The future of a crucial source of UK startup money hangs in the balance following the nation's decision to leave the European Union.
That source is the relatively unknown European Investment Fund (EIF), which is an institution that was created by the EU in 1994 and operates out of Luxembourg with a team of around 400 people.
The EIF, which has commercial banks and other financial entities among its shareholders, invested over €2.3 billion (£2 billion) in UK startups between 2011 and 2015, according to industry data. That reportedly accounts for over a third of all such investment.
EIF capital finds its way to UK startups via a network of venture capital institutions that back fledgling technology companies that they think are destined for success with billions of pounds.
The Financial Times reported that the EIF gave money to 144 UK-based venture capital companies or similar entities between 2011 and 2015. That makes it one of the largest, if not the biggest, investor in UK venture capital funds and growth-capital funds, according to Michael Collins, deputy chief executive of Invest Europe.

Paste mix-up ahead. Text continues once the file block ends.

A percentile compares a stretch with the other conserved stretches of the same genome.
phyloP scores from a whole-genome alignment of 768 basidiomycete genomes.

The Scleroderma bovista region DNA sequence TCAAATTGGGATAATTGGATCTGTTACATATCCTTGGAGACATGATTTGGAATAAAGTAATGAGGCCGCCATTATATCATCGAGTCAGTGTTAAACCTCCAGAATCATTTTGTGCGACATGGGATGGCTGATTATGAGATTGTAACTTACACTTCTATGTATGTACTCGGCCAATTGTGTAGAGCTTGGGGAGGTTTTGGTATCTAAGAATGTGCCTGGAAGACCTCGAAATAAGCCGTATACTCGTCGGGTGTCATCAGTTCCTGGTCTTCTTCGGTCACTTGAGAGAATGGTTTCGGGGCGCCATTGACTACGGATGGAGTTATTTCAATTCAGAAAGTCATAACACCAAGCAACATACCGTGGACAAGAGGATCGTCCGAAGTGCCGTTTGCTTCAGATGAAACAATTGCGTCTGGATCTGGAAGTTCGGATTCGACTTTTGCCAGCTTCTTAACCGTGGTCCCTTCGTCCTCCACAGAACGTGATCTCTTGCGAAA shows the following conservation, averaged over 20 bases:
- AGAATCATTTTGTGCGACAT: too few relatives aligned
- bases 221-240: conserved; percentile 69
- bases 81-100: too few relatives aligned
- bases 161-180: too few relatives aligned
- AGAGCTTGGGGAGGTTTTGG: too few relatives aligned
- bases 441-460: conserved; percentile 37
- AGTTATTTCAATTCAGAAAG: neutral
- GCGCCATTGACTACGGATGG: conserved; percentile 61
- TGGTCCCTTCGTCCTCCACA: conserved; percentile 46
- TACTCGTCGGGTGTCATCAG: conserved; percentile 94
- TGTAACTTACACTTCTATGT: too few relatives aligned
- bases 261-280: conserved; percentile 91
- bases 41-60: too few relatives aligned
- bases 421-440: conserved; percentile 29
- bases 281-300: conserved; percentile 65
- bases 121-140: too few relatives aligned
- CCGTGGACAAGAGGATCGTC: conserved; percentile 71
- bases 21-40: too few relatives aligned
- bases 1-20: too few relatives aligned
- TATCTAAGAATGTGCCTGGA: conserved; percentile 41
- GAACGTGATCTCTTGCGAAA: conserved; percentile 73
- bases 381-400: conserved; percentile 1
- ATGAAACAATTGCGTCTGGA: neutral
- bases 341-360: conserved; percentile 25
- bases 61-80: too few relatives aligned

Venture capital companies also receive funding from pension funds, insurance companies, and other institutional investors but these sources are less reliable and prone to shying away from startup investments during times of economic uncertainty, such as the 2008 financial crisis.
The EIF has made at least one investment into a UK-based fund following the EU referendum but it's unknown whether these kinds of deals will continue given that it's only allowed to fund EU nations, members of the European Free Trade Association, and countries that could potentially join the EU.
The closest thing to the EIF in the UK is the British Business Bank, which was formed by the coalition government in 2014.